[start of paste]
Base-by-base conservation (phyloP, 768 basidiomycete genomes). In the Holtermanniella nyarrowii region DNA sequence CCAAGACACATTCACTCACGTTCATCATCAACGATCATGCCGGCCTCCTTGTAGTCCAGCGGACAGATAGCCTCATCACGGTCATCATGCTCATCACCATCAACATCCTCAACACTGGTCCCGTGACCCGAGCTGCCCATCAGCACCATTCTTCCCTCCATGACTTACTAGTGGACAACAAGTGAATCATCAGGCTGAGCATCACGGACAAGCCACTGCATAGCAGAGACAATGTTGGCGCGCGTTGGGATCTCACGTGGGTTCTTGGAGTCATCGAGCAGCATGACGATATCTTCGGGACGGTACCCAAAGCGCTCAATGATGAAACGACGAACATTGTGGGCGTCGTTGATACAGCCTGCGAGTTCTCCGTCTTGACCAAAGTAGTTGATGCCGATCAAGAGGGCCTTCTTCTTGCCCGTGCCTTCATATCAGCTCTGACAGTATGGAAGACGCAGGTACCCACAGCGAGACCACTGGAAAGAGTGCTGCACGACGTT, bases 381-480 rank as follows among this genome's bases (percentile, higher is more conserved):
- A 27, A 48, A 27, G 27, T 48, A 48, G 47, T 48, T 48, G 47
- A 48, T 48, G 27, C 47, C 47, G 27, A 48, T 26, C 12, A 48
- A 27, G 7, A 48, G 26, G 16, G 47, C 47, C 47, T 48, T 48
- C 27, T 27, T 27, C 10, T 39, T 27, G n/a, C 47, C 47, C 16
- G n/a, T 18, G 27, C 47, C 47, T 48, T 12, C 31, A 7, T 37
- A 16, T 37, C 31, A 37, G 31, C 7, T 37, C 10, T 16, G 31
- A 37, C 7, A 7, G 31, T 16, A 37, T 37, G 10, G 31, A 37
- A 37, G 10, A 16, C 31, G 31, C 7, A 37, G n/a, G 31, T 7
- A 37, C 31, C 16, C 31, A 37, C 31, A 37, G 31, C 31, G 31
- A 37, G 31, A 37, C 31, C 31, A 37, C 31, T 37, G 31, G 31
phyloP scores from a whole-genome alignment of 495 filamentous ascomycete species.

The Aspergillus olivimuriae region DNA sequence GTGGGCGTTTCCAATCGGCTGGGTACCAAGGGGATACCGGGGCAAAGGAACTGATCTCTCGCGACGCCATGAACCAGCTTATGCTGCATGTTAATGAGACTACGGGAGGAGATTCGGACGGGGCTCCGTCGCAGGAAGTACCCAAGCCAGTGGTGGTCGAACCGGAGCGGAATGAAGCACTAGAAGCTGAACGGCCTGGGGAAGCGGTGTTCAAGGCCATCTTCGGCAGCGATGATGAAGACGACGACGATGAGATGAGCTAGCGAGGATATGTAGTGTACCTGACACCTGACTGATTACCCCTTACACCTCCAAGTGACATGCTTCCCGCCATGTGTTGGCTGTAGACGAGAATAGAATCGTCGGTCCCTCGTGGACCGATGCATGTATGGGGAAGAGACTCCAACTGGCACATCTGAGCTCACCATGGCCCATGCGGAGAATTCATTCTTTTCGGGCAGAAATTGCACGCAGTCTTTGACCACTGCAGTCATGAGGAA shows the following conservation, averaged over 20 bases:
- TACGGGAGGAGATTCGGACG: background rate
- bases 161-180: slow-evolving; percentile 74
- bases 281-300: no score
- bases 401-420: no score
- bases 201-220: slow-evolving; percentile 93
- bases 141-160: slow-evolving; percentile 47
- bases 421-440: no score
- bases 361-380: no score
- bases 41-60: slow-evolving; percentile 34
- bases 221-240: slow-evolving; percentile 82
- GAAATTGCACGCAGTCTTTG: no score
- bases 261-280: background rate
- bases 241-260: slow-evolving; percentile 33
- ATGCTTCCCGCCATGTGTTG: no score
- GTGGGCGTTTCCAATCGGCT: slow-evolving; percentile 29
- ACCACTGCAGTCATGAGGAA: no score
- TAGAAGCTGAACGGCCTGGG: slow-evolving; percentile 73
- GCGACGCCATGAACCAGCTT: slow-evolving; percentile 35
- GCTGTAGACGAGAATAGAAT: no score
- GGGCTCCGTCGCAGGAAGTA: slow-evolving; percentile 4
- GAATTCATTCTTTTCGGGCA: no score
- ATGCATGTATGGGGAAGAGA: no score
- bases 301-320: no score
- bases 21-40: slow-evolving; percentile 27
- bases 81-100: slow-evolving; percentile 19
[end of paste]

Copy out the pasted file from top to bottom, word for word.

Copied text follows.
Base-by-base conservation (phyloP, 768 basidiomycete genomes). In the Holtermanniella nyarrowii region DNA sequence CCAAGACACATTCACTCACGTTCATCATCAACGATCATGCCGGCCTCCTTGTAGTCCAGCGGACAGATAGCCTCATCACGGTCATCATGCTCATCACCATCAACATCCTCAACACTGGTCCCGTGACCCGAGCTGCCCATCAGCACCATTCTTCCCTCCATGACTTACTAGTGGACAACAAGTGAATCATCAGGCTGAGCATCACGGACAAGCCACTGCATAGCAGAGACAATGTTGGCGCGCGTTGGGATCTCACGTGGGTTCTTGGAGTCATCGAGCAGCATGACGATATCTTCGGGACGGTACCCAAAGCGCTCAATGATGAAACGACGAACATTGTGGGCGTCGTTGATACAGCCTGCGAGTTCTCCGTCTTGACCAAAGTAGTTGATGCCGATCAAGAGGGCCTTCTTCTTGCCCGTGCCTTCATATCAGCTCTGACAGTATGGAAGACGCAGGTACCCACAGCGAGACCACTGGAAAGAGTGCTGCACGACGTT, bases 381-480 rank as follows among this genome's bases (percentile, higher is more conserved):
- A 27, A 48, A 27, G 27, T 48, A 48, G 47, T 48, T 48, G 47
- A 48, T 48, G 27, C 47, C 47, G 27, A 48, T 26, C 12, A 48
- A 27, G 7, A 48, G 26, G 16, G 47, C 47, C 47, T 48, T 48
- C 27, T 27, T 27, C 10, T 39, T 27, G n/a, C 47, C 47, C 16
- G n/a, T 18, G 27, C 47, C 47, T 48, T 12, C 31, A 7, T 37
- A 16, T 37, C 31, A 37, G 31, C 7, T 37, C 10, T 16, G 31
- A 37, C 7, A 7, G 31, T 16, A 37, T 37, G 10, G 31, A 37
- A 37, G 10, A 16, C 31, G 31, C 7, A 37, G n/a, G 31, T 7
- A 37, C 31, C 16, C 31, A 37, C 31, A 37, G 31, C 31, G 31
- A 37, G 31, A 37, C 31, C 31, A 37, C 31, T 37, G 31, G 31
phyloP scores from a whole-genome alignment of 495 filamentous ascomycete species.

The Aspergillus olivimuriae region DNA sequence GTGGGCGTTTCCAATCGGCTGGGTACCAAGGGGATACCGGGGCAAAGGAACTGATCTCTCGCGACGCCATGAACCAGCTTATGCTGCATGTTAATGAGACTACGGGAGGAGATTCGGACGGGGCTCCGTCGCAGGAAGTACCCAAGCCAGTGGTGGTCGAACCGGAGCGGAATGAAGCACTAGAAGCTGAACGGCCTGGGGAAGCGGTGTTCAAGGCCATCTTCGGCAGCGATGATGAAGACGACGACGATGAGATGAGCTAGCGAGGATATGTAGTGTACCTGACACCTGACTGATTACCCCTTACACCTCCAAGTGACATGCTTCCCGCCATGTGTTGGCTGTAGACGAGAATAGAATCGTCGGTCCCTCGTGGACCGATGCATGTATGGGGAAGAGACTCCAACTGGCACATCTGAGCTCACCATGGCCCATGCGGAGAATTCATTCTTTTCGGGCAGAAATTGCACGCAGTCTTTGACCACTGCAGTCATGAGGAA shows the following conservation, averaged over 20 bases:
- TACGGGAGGAGATTCGGACG: background rate
- bases 161-180: slow-evolving; percentile 74
- bases 281-300: no score
- bases 401-420: no score
- bases 201-220: slow-evolving; percentile 93
- bases 141-160: slow-evolving; percentile 47
- bases 421-440: no score
- bases 361-380: no score
- bases 41-60: slow-evolving; percentile 34
- bases 221-240: slow-evolving; percentile 82
- GAAATTGCACGCAGTCTTTG: no score
- bases 261-280: background rate
- bases 241-260: slow-evolving; percentile 33
- ATGCTTCCCGCCATGTGTTG: no score
- GTGGGCGTTTCCAATCGGCT: slow-evolving; percentile 29
- ACCACTGCAGTCATGAGGAA: no score
- TAGAAGCTGAACGGCCTGGG: slow-evolving; percentile 73
- GCGACGCCATGAACCAGCTT: slow-evolving; percentile 35
- GCTGTAGACGAGAATAGAAT: no score
- GGGCTCCGTCGCAGGAAGTA: slow-evolving; percentile 4
- GAATTCATTCTTTTCGGGCA: no score
- ATGCATGTATGGGGAAGAGA: no score
- bases 301-320: no score
- bases 21-40: slow-evolving; percentile 27
- bases 81-100: slow-evolving; percentile 19